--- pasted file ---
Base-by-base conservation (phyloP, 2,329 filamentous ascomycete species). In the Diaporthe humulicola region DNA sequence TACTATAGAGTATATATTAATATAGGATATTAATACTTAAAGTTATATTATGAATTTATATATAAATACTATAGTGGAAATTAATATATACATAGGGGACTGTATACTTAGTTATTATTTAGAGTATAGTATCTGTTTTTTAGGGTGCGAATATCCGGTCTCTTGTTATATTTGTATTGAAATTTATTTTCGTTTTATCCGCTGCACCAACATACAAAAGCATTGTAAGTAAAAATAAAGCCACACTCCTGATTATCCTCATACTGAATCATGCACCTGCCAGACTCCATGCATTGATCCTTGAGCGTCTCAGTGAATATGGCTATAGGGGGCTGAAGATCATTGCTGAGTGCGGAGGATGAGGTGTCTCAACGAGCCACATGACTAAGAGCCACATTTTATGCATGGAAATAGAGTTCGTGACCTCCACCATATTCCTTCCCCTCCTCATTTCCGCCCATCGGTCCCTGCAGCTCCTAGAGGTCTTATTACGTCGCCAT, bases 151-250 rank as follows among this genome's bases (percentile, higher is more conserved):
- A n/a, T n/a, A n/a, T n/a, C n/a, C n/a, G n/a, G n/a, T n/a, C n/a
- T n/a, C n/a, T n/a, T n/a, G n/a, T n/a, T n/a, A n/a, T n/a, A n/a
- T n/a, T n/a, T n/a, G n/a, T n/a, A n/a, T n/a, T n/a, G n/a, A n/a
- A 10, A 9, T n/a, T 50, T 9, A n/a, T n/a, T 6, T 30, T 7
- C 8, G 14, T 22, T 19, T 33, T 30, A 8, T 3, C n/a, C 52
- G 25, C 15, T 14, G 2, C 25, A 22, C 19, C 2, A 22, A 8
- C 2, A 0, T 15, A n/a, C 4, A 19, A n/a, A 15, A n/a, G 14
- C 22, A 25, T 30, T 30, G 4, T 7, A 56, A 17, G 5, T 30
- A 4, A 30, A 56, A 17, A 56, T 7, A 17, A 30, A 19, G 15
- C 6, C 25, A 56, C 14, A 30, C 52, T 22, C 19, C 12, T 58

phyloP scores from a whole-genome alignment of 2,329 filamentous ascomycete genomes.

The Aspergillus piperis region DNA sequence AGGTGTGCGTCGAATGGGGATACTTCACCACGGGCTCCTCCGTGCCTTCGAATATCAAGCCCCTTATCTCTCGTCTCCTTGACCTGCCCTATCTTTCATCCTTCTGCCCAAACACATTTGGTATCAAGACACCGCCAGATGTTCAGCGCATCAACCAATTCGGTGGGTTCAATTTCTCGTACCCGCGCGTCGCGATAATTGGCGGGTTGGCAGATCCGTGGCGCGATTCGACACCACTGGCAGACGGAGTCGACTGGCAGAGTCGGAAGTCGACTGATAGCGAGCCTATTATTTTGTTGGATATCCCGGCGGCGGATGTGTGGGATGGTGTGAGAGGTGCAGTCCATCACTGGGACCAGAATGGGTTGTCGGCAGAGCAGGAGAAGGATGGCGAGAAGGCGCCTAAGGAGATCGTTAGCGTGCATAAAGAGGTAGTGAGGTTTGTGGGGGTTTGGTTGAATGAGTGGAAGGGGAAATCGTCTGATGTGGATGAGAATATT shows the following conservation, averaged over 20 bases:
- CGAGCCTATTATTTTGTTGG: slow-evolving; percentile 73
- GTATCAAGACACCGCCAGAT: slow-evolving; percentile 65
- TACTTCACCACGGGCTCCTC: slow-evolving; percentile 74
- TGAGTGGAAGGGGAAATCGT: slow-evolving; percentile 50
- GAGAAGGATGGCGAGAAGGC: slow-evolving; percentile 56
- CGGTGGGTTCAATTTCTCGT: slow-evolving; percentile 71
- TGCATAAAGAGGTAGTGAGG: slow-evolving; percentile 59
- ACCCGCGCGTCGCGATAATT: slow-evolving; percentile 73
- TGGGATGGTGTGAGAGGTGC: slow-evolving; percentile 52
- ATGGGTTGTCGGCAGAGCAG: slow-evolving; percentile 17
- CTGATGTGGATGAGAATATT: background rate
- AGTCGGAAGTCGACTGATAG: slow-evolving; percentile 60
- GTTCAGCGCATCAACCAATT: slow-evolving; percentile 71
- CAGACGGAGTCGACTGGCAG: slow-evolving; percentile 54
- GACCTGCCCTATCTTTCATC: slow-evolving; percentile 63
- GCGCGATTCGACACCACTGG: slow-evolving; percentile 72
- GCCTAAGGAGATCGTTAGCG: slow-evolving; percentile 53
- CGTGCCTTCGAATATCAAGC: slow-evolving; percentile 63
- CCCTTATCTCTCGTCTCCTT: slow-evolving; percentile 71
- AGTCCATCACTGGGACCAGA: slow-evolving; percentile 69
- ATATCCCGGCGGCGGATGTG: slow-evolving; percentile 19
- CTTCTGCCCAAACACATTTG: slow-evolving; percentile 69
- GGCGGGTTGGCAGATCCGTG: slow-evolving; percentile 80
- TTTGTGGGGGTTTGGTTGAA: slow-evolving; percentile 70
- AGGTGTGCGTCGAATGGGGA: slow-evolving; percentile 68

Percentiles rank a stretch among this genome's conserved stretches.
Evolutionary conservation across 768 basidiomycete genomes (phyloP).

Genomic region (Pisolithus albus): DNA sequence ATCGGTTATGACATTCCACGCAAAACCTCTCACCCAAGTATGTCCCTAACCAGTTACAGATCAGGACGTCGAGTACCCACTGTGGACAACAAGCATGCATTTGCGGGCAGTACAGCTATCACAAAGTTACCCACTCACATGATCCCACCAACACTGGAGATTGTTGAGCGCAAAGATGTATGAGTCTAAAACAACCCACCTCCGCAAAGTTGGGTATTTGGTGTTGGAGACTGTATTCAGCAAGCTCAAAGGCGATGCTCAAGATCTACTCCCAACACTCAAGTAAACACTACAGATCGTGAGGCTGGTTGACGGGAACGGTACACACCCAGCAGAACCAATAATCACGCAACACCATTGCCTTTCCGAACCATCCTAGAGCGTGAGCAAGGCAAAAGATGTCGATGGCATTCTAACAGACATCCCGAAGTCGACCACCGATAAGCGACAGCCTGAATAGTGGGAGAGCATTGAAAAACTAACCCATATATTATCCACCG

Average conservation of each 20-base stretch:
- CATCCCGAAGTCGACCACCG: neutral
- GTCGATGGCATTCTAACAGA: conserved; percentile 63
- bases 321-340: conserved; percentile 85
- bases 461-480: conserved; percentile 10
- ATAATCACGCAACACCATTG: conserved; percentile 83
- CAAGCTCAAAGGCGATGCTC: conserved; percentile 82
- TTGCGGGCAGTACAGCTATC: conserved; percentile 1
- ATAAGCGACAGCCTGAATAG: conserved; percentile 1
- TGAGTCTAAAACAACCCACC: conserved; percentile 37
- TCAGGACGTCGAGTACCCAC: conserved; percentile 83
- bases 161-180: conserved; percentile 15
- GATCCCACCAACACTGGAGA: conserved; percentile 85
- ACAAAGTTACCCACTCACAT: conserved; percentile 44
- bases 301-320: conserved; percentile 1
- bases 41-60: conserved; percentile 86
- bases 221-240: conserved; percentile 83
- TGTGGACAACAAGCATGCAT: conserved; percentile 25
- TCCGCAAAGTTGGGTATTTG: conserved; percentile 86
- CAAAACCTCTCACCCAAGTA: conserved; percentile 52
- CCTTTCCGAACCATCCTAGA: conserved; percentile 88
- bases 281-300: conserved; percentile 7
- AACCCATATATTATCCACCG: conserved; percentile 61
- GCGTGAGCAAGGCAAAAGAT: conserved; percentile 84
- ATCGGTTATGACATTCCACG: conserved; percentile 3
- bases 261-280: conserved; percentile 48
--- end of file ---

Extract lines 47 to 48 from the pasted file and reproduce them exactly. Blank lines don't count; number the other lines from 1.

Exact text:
- ATAATCACGCAACACCATTG: conserved; percentile 83
- CAAGCTCAAAGGCGATGCTC: conserved; percentile 82